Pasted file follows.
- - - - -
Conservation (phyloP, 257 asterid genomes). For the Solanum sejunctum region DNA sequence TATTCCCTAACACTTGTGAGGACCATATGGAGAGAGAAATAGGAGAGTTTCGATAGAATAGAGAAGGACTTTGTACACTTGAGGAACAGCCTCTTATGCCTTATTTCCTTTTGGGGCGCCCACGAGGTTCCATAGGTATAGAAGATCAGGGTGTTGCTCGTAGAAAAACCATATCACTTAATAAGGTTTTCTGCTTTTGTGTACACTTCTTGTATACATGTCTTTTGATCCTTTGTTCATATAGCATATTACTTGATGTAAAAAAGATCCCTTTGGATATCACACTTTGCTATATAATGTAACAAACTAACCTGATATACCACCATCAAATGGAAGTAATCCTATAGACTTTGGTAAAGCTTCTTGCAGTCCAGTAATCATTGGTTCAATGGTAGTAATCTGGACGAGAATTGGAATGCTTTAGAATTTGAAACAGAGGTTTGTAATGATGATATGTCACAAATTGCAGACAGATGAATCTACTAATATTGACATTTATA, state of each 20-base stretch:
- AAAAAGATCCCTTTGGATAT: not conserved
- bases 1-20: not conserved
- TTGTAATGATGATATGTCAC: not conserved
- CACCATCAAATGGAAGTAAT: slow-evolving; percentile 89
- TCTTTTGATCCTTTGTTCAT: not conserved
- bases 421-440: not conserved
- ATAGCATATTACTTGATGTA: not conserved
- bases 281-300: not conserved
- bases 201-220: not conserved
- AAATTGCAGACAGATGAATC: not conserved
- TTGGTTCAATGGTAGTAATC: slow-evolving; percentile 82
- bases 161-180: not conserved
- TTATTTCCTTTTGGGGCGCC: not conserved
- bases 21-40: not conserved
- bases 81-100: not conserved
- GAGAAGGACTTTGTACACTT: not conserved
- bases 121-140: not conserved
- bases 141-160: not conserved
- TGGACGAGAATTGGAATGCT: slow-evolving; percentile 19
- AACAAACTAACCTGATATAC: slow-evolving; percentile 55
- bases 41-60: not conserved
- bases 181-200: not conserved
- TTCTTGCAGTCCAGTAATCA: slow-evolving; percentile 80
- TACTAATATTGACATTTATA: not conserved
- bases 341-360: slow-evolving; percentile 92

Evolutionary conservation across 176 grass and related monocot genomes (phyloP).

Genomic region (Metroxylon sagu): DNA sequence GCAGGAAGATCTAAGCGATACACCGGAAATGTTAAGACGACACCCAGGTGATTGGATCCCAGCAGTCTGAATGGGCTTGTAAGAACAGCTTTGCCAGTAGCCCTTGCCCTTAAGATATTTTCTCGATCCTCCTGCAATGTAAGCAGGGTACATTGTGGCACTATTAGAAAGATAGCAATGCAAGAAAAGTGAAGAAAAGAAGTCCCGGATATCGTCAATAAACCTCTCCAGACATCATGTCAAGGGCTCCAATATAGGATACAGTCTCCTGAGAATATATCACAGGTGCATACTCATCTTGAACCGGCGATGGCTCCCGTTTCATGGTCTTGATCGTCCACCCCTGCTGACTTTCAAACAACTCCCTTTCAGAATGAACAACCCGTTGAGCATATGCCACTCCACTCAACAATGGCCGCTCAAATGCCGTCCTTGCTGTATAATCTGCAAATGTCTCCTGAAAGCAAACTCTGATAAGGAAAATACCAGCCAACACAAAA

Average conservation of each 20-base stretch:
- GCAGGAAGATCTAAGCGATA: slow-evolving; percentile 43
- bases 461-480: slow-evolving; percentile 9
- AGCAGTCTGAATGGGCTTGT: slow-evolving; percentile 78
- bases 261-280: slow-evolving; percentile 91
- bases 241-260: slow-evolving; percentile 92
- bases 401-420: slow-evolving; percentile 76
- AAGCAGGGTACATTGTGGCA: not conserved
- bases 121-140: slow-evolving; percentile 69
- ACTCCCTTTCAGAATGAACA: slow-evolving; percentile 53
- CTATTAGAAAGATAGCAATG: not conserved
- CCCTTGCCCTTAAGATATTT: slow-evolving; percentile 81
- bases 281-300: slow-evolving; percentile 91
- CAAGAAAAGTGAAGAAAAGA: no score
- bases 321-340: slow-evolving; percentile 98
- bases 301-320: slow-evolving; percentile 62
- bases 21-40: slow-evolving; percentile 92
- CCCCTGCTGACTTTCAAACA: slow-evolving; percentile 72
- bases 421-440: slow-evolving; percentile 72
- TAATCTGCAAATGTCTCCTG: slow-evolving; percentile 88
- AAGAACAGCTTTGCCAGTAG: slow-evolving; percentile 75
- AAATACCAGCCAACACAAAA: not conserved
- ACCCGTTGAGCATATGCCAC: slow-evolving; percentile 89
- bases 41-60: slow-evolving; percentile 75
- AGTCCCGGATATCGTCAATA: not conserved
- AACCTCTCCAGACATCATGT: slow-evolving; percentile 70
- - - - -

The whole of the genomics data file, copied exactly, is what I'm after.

Conservation (phyloP, 257 asterid genomes). For the Solanum sejunctum region DNA sequence TATTCCCTAACACTTGTGAGGACCATATGGAGAGAGAAATAGGAGAGTTTCGATAGAATAGAGAAGGACTTTGTACACTTGAGGAACAGCCTCTTATGCCTTATTTCCTTTTGGGGCGCCCACGAGGTTCCATAGGTATAGAAGATCAGGGTGTTGCTCGTAGAAAAACCATATCACTTAATAAGGTTTTCTGCTTTTGTGTACACTTCTTGTATACATGTCTTTTGATCCTTTGTTCATATAGCATATTACTTGATGTAAAAAAGATCCCTTTGGATATCACACTTTGCTATATAATGTAACAAACTAACCTGATATACCACCATCAAATGGAAGTAATCCTATAGACTTTGGTAAAGCTTCTTGCAGTCCAGTAATCATTGGTTCAATGGTAGTAATCTGGACGAGAATTGGAATGCTTTAGAATTTGAAACAGAGGTTTGTAATGATGATATGTCACAAATTGCAGACAGATGAATCTACTAATATTGACATTTATA, state of each 20-base stretch:
- AAAAAGATCCCTTTGGATAT: not conserved
- bases 1-20: not conserved
- TTGTAATGATGATATGTCAC: not conserved
- CACCATCAAATGGAAGTAAT: slow-evolving; percentile 89
- TCTTTTGATCCTTTGTTCAT: not conserved
- bases 421-440: not conserved
- ATAGCATATTACTTGATGTA: not conserved
- bases 281-300: not conserved
- bases 201-220: not conserved
- AAATTGCAGACAGATGAATC: not conserved
- TTGGTTCAATGGTAGTAATC: slow-evolving; percentile 82
- bases 161-180: not conserved
- TTATTTCCTTTTGGGGCGCC: not conserved
- bases 21-40: not conserved
- bases 81-100: not conserved
- GAGAAGGACTTTGTACACTT: not conserved
- bases 121-140: not conserved
- bases 141-160: not conserved
- TGGACGAGAATTGGAATGCT: slow-evolving; percentile 19
- AACAAACTAACCTGATATAC: slow-evolving; percentile 55
- bases 41-60: not conserved
- bases 181-200: not conserved
- TTCTTGCAGTCCAGTAATCA: slow-evolving; percentile 80
- TACTAATATTGACATTTATA: not conserved
- bases 341-360: slow-evolving; percentile 92

Evolutionary conservation across 176 grass and related monocot genomes (phyloP).

Genomic region (Metroxylon sagu): DNA sequence GCAGGAAGATCTAAGCGATACACCGGAAATGTTAAGACGACACCCAGGTGATTGGATCCCAGCAGTCTGAATGGGCTTGTAAGAACAGCTTTGCCAGTAGCCCTTGCCCTTAAGATATTTTCTCGATCCTCCTGCAATGTAAGCAGGGTACATTGTGGCACTATTAGAAAGATAGCAATGCAAGAAAAGTGAAGAAAAGAAGTCCCGGATATCGTCAATAAACCTCTCCAGACATCATGTCAAGGGCTCCAATATAGGATACAGTCTCCTGAGAATATATCACAGGTGCATACTCATCTTGAACCGGCGATGGCTCCCGTTTCATGGTCTTGATCGTCCACCCCTGCTGACTTTCAAACAACTCCCTTTCAGAATGAACAACCCGTTGAGCATATGCCACTCCACTCAACAATGGCCGCTCAAATGCCGTCCTTGCTGTATAATCTGCAAATGTCTCCTGAAAGCAAACTCTGATAAGGAAAATACCAGCCAACACAAAA

Average conservation of each 20-base stretch:
- GCAGGAAGATCTAAGCGATA: slow-evolving; percentile 43
- bases 461-480: slow-evolving; percentile 9
- AGCAGTCTGAATGGGCTTGT: slow-evolving; percentile 78
- bases 261-280: slow-evolving; percentile 91
- bases 241-260: slow-evolving; percentile 92
- bases 401-420: slow-evolving; percentile 76
- AAGCAGGGTACATTGTGGCA: not conserved
- bases 121-140: slow-evolving; percentile 69
- ACTCCCTTTCAGAATGAACA: slow-evolving; percentile 53
- CTATTAGAAAGATAGCAATG: not conserved
- CCCTTGCCCTTAAGATATTT: slow-evolving; percentile 81
- bases 281-300: slow-evolving; percentile 91
- CAAGAAAAGTGAAGAAAAGA: no score
- bases 321-340: slow-evolving; percentile 98
- bases 301-320: slow-evolving; percentile 62
- bases 21-40: slow-evolving; percentile 92
- CCCCTGCTGACTTTCAAACA: slow-evolving; percentile 72
- bases 421-440: slow-evolving; percentile 72
- TAATCTGCAAATGTCTCCTG: slow-evolving; percentile 88
- AAGAACAGCTTTGCCAGTAG: slow-evolving; percentile 75
- AAATACCAGCCAACACAAAA: not conserved
- ACCCGTTGAGCATATGCCAC: slow-evolving; percentile 89
- bases 41-60: slow-evolving; percentile 75
- AGTCCCGGATATCGTCAATA: not conserved
- AACCTCTCCAGACATCATGT: slow-evolving; percentile 70